‘Community’ Comes Back Tonight!

I think Community is probably one of the most genius shows ever made. It capitalizes on the intertextuality that so pervades our culture right now and rewards its viewers with sly references and long-running gags. The commentary it makes on pop culture and the state of television today, as well as the historical tradition of the medium, is sharp, witty, and never fails to make me laugh. If you aren’t watching it, you should be. Seriously. To give you a brief sample of its amazingness, here are twelve seconds of delight that make me laugh every time:

This cult hit has a hugely dedicated fan base, a fan base that has been eagerly anticipating the season four premiere, airing tonight, specifically because of a big change. Dan Harmon, the show’s creator and brilliant showrunner for the past three years, has been replaced by veteran sitcom producers David Guarascio and Moses Port (Just Shoot Me!, The IT CrowdAliens in America, Happy Endings). I’m not questioning the ability of these two men, but I do have concerns about how well they will be able to fill the massive shoes left by Harmon, and if their take on the show will ever be able to capture the essence of what Community really is.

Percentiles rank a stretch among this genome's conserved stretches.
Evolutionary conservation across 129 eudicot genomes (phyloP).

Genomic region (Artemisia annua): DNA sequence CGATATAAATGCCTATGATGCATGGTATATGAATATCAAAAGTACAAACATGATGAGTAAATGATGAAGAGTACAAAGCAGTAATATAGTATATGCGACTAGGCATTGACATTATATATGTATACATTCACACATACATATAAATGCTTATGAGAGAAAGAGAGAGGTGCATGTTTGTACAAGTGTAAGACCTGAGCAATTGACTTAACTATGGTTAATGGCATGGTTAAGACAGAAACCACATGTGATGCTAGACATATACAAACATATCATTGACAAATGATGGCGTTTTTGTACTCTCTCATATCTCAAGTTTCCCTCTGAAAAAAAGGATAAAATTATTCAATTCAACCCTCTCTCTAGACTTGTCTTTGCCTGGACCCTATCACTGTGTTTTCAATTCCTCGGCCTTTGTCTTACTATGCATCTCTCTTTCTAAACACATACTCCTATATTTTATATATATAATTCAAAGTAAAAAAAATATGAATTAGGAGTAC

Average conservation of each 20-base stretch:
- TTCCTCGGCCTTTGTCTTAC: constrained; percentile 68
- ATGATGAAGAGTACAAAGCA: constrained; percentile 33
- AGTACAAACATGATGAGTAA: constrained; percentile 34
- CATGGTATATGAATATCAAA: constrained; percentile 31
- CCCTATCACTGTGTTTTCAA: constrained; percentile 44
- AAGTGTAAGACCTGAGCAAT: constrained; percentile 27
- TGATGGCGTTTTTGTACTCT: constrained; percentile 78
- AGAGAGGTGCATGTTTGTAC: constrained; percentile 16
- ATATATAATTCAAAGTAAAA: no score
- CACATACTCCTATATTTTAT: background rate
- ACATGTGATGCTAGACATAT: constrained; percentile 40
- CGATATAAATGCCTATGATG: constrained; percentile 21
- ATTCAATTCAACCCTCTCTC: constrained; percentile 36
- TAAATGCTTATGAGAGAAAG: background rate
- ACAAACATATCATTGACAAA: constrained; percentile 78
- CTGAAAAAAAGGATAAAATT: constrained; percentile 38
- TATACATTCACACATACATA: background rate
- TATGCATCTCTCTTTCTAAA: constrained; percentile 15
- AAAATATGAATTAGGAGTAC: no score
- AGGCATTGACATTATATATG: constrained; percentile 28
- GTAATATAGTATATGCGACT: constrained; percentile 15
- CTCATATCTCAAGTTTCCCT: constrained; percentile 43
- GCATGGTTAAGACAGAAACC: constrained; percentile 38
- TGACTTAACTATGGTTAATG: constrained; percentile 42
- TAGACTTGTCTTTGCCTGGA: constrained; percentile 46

So with tonight’s premiere finally upon us, I’d love to know what you think of it. Check out this review, which identifies some of the problems with the episode, but also encourages us to go easy on Guarascio and Port as they undertake this incredibly intimidating project. Let’s just hope they get into their groove and guide us through Six Seasons and a Movie.

‘Community’: The New Regime
Liz Medendorp @ PopMatters

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The new episode, airing 7 February, ends with a general nod to fans’ concerns when Dean Pelton (Jim Rash) announces, “I don’t know why I was so worried about change; this year is gonna be great!” But the episode that precedes, while mostly maintaining the zany antics and genre-bending tendencies so characteristic of the show, seems subdued and ultimately fails to give reason for the dean’s prediction.

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One comment

  1. Pingback: Dan Harmon on the Miserable State of TV « mewling quim


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